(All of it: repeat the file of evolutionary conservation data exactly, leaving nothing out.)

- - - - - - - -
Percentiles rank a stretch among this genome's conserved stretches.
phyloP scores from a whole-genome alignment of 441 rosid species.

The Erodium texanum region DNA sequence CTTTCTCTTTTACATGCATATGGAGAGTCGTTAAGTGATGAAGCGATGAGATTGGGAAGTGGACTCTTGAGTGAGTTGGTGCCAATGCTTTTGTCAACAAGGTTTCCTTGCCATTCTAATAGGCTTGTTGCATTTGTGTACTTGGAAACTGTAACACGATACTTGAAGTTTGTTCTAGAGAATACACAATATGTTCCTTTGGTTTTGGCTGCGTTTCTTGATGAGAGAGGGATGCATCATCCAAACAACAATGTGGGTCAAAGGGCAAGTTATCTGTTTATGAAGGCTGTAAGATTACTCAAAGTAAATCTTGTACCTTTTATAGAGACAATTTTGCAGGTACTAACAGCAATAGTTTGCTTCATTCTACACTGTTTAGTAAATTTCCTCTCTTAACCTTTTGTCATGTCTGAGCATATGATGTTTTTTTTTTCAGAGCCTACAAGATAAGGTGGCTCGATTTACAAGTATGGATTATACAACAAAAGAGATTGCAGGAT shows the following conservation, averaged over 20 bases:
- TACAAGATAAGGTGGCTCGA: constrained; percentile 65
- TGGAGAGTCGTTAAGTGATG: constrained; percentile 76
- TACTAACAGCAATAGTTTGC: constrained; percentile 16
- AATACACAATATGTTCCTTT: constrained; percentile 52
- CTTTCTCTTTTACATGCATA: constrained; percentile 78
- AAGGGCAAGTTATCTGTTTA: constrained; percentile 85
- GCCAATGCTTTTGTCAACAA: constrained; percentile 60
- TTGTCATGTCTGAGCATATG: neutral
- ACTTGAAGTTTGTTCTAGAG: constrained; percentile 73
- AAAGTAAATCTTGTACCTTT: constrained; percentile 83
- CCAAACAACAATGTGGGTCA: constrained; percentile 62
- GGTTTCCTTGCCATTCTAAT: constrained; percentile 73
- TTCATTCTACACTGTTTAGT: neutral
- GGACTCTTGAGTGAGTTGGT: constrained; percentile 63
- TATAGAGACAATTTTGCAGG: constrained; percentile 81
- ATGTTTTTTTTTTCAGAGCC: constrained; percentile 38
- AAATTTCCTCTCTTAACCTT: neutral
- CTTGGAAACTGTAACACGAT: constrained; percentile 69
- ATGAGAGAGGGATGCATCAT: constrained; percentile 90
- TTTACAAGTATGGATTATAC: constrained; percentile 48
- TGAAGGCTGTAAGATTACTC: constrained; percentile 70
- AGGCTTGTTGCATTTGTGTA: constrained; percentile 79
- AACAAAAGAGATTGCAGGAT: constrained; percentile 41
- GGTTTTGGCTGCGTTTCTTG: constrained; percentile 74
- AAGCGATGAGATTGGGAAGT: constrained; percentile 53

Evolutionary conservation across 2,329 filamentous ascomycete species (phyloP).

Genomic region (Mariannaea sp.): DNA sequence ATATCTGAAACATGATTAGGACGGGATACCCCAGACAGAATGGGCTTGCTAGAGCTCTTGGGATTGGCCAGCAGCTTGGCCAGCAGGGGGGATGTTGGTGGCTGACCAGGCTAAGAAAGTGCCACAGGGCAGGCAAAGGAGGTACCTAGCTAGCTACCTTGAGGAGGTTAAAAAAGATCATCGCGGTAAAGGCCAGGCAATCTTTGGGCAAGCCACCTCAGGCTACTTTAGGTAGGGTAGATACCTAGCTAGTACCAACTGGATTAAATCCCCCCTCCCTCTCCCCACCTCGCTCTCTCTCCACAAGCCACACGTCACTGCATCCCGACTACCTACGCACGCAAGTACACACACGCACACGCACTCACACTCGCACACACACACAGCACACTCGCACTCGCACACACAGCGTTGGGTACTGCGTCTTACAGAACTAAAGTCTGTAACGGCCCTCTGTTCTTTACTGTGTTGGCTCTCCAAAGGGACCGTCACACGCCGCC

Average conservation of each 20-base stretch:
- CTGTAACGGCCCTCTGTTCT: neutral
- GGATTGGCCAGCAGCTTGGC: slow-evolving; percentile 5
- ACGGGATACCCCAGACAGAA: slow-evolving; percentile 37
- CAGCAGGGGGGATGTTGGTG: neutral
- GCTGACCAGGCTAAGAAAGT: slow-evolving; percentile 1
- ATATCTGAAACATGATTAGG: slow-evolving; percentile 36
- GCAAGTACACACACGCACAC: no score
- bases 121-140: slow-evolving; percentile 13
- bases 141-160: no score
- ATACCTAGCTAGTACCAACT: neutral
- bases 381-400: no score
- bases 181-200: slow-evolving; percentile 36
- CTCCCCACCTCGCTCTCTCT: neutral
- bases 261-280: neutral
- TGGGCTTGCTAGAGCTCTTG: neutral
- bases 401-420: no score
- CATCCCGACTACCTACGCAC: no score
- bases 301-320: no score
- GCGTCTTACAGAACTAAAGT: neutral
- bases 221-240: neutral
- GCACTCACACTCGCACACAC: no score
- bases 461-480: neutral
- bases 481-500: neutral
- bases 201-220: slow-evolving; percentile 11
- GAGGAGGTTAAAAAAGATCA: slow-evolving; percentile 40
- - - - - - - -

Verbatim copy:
Percentiles rank a stretch among this genome's conserved stretches.
phyloP scores from a whole-genome alignment of 441 rosid species.

The Erodium texanum region DNA sequence CTTTCTCTTTTACATGCATATGGAGAGTCGTTAAGTGATGAAGCGATGAGATTGGGAAGTGGACTCTTGAGTGAGTTGGTGCCAATGCTTTTGTCAACAAGGTTTCCTTGCCATTCTAATAGGCTTGTTGCATTTGTGTACTTGGAAACTGTAACACGATACTTGAAGTTTGTTCTAGAGAATACACAATATGTTCCTTTGGTTTTGGCTGCGTTTCTTGATGAGAGAGGGATGCATCATCCAAACAACAATGTGGGTCAAAGGGCAAGTTATCTGTTTATGAAGGCTGTAAGATTACTCAAAGTAAATCTTGTACCTTTTATAGAGACAATTTTGCAGGTACTAACAGCAATAGTTTGCTTCATTCTACACTGTTTAGTAAATTTCCTCTCTTAACCTTTTGTCATGTCTGAGCATATGATGTTTTTTTTTTCAGAGCCTACAAGATAAGGTGGCTCGATTTACAAGTATGGATTATACAACAAAAGAGATTGCAGGAT shows the following conservation, averaged over 20 bases:
- TACAAGATAAGGTGGCTCGA: constrained; percentile 65
- TGGAGAGTCGTTAAGTGATG: constrained; percentile 76
- TACTAACAGCAATAGTTTGC: constrained; percentile 16
- AATACACAATATGTTCCTTT: constrained; percentile 52
- CTTTCTCTTTTACATGCATA: constrained; percentile 78
- AAGGGCAAGTTATCTGTTTA: constrained; percentile 85
- GCCAATGCTTTTGTCAACAA: constrained; percentile 60
- TTGTCATGTCTGAGCATATG: neutral
- ACTTGAAGTTTGTTCTAGAG: constrained; percentile 73
- AAAGTAAATCTTGTACCTTT: constrained; percentile 83
- CCAAACAACAATGTGGGTCA: constrained; percentile 62
- GGTTTCCTTGCCATTCTAAT: constrained; percentile 73
- TTCATTCTACACTGTTTAGT: neutral
- GGACTCTTGAGTGAGTTGGT: constrained; percentile 63
- TATAGAGACAATTTTGCAGG: constrained; percentile 81
- ATGTTTTTTTTTTCAGAGCC: constrained; percentile 38
- AAATTTCCTCTCTTAACCTT: neutral
- CTTGGAAACTGTAACACGAT: constrained; percentile 69
- ATGAGAGAGGGATGCATCAT: constrained; percentile 90
- TTTACAAGTATGGATTATAC: constrained; percentile 48
- TGAAGGCTGTAAGATTACTC: constrained; percentile 70
- AGGCTTGTTGCATTTGTGTA: constrained; percentile 79
- AACAAAAGAGATTGCAGGAT: constrained; percentile 41
- GGTTTTGGCTGCGTTTCTTG: constrained; percentile 74
- AAGCGATGAGATTGGGAAGT: constrained; percentile 53

Evolutionary conservation across 2,329 filamentous ascomycete species (phyloP).

Genomic region (Mariannaea sp.): DNA sequence ATATCTGAAACATGATTAGGACGGGATACCCCAGACAGAATGGGCTTGCTAGAGCTCTTGGGATTGGCCAGCAGCTTGGCCAGCAGGGGGGATGTTGGTGGCTGACCAGGCTAAGAAAGTGCCACAGGGCAGGCAAAGGAGGTACCTAGCTAGCTACCTTGAGGAGGTTAAAAAAGATCATCGCGGTAAAGGCCAGGCAATCTTTGGGCAAGCCACCTCAGGCTACTTTAGGTAGGGTAGATACCTAGCTAGTACCAACTGGATTAAATCCCCCCTCCCTCTCCCCACCTCGCTCTCTCTCCACAAGCCACACGTCACTGCATCCCGACTACCTACGCACGCAAGTACACACACGCACACGCACTCACACTCGCACACACACACAGCACACTCGCACTCGCACACACAGCGTTGGGTACTGCGTCTTACAGAACTAAAGTCTGTAACGGCCCTCTGTTCTTTACTGTGTTGGCTCTCCAAAGGGACCGTCACACGCCGCC

Average conservation of each 20-base stretch:
- CTGTAACGGCCCTCTGTTCT: neutral
- GGATTGGCCAGCAGCTTGGC: slow-evolving; percentile 5
- ACGGGATACCCCAGACAGAA: slow-evolving; percentile 37
- CAGCAGGGGGGATGTTGGTG: neutral
- GCTGACCAGGCTAAGAAAGT: slow-evolving; percentile 1
- ATATCTGAAACATGATTAGG: slow-evolving; percentile 36
- GCAAGTACACACACGCACAC: no score
- bases 121-140: slow-evolving; percentile 13
- bases 141-160: no score
- ATACCTAGCTAGTACCAACT: neutral
- bases 381-400: no score
- bases 181-200: slow-evolving; percentile 36
- CTCCCCACCTCGCTCTCTCT: neutral
- bases 261-280: neutral
- TGGGCTTGCTAGAGCTCTTG: neutral
- bases 401-420: no score
- CATCCCGACTACCTACGCAC: no score
- bases 301-320: no score
- GCGTCTTACAGAACTAAAGT: neutral
- bases 221-240: neutral
- GCACTCACACTCGCACACAC: no score
- bases 461-480: neutral
- bases 481-500: neutral
- bases 201-220: slow-evolving; percentile 11
- GAGGAGGTTAAAAAAGATCA: slow-evolving; percentile 40